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Showing posts from September, 2014

Trusting the TDD System

One of the great things about TDD is that it gives you a framework for how to approach coding problems and really how to approach work. You follow a pattern that has been proven to work by countless others. You start by proving the smallest piece of the code that you can and you work your up, bit by bit, to solve the entire issue. It sets you up for success, and makes solving complex problems easier because you don't have to worry about the entire thing. You can focus on a much simpler problem and solve that. But you have to use it, ALL THE TIME! It shouldn't be something that you only use once in a while or when you feel like it. It shouldn't be something that you fake by writing a few, relatively meaningless, tests after you have completed your work. You shouldn't claim that writing out the tests first will take too long, and then follow up your work by throwing together some tests. Start with tests and build up as you go. Trust that the system will work, follow th

Fear Continued

Previously I described what fear can do to a developer and how a company can build an environment that will allow their developers to not have fear. Today I thought I would look at what a developer can do for themselves to remove fear. Fear of not being good enough It seems to me that we as developers have a tendency to look at other developers and think that we do not match up to them. We don't correctly evaluate our own value so and assume that we don't have a lot of value or that no one would want to hire us because we aren't good enough yet. This fear can lead us to not realizing that we are more valuable to our current employer and that we should be treated as such, wether that is salary or benefits or vacation time or the ability to work from home, we don't think we are good enough to ask for the things that we want and the things that would allow us to be more happy at work. It can also lead us to not look at other job opportunities that may be better for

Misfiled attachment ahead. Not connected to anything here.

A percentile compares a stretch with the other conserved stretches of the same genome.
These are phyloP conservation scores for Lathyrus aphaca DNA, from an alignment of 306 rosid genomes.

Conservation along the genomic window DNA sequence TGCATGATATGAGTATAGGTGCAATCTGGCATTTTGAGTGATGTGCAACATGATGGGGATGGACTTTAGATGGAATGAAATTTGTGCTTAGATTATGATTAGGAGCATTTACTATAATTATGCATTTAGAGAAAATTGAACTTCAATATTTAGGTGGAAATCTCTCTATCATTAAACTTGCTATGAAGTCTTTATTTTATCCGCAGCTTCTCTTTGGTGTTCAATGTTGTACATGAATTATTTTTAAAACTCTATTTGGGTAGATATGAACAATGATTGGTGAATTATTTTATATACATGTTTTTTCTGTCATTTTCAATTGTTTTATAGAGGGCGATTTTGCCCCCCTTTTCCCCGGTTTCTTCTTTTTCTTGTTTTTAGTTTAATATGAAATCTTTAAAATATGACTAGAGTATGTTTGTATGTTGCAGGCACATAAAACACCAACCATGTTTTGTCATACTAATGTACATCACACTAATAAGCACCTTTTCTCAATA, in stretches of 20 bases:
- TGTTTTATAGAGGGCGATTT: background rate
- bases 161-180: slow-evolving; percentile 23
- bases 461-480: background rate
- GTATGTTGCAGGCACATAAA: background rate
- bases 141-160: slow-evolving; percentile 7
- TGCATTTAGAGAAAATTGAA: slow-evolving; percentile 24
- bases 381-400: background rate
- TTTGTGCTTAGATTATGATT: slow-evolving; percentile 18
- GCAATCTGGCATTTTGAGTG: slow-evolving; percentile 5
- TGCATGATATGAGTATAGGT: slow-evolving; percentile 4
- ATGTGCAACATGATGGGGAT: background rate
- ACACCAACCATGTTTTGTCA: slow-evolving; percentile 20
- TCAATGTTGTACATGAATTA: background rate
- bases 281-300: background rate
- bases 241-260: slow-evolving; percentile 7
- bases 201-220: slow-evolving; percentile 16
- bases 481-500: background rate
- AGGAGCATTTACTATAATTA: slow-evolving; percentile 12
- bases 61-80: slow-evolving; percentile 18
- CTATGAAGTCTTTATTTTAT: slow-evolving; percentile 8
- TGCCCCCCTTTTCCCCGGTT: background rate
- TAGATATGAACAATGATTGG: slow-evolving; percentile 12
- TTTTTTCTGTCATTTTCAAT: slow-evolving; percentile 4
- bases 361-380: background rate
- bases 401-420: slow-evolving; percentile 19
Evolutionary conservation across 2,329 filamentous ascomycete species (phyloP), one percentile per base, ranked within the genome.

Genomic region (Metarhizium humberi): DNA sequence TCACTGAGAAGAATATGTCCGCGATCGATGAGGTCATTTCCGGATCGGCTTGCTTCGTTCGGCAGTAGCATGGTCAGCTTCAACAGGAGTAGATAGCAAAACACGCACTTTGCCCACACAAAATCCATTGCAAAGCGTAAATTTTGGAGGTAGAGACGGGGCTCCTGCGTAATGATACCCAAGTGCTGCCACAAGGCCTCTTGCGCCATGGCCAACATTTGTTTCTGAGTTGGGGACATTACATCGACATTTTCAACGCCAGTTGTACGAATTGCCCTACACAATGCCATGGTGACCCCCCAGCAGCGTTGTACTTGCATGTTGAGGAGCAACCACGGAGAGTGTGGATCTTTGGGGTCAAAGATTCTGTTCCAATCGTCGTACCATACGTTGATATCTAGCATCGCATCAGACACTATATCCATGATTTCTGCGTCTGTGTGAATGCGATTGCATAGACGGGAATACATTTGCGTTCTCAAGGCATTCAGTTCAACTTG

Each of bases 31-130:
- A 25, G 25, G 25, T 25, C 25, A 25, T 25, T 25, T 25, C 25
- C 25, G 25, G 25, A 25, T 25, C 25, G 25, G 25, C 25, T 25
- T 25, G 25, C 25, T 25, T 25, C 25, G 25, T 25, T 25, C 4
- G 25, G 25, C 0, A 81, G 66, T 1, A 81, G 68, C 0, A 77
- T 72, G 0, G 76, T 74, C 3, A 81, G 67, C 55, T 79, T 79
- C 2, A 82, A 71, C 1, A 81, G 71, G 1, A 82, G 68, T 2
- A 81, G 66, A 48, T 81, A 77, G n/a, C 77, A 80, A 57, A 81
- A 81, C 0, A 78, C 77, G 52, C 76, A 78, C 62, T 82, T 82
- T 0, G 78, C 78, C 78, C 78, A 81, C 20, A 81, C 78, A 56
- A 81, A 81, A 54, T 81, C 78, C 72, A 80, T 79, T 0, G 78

While reading, Test Driven Development: By Example , by Kent Beck, I came across this list of reasons why fear is bad for a developer. Fear makes you tentative Fear makes you want to communicate less Fear makes you shy away from feedback Fear makes you grumpy I feel like you could add another one to the list that would sum up all of the above: Fear is the mind-killer It's funny that the items written specifically about programming can be summed up really nicely in a fictional story about the desert. Its also a completely great way to look at how fear affects a programmer, it will literally kill their mind. Developers work on computers with keyboards writing code all day, but their mind is where their value is. If their mind is not in the right place, they are not going to be nearly as  productive and effective as possible. So as a company that employs developers, your goal should be to make their lives, at least their work lives, as free of fear as you can. How wo

Gamify TDD

I like it when things that would not normally be associated with games add concepts from games as a way to incentives you to accomplish things. Why simply go for a run if you can have an app that will track you and give you a gold star if you do better than you did the last time? Why go to the coffee shop that only gives you coffee if the other one will give you points that you can redeem for free drinks eventually? I was recently introduced to C odeSchool , an online training system similar to PluralSight, it has video courses and challenges you can take to prove that you retained what the video taught. CodeSchool also adds badges and tracks to your learning, so as you complete a video and its challenges you get a badge. Complete a collection of courses within a specific discipline and you become a master of that discipline. Some of these incentives are not tangible and really don't mean much in the real world, but they tend to work for me. If I start working towards a large g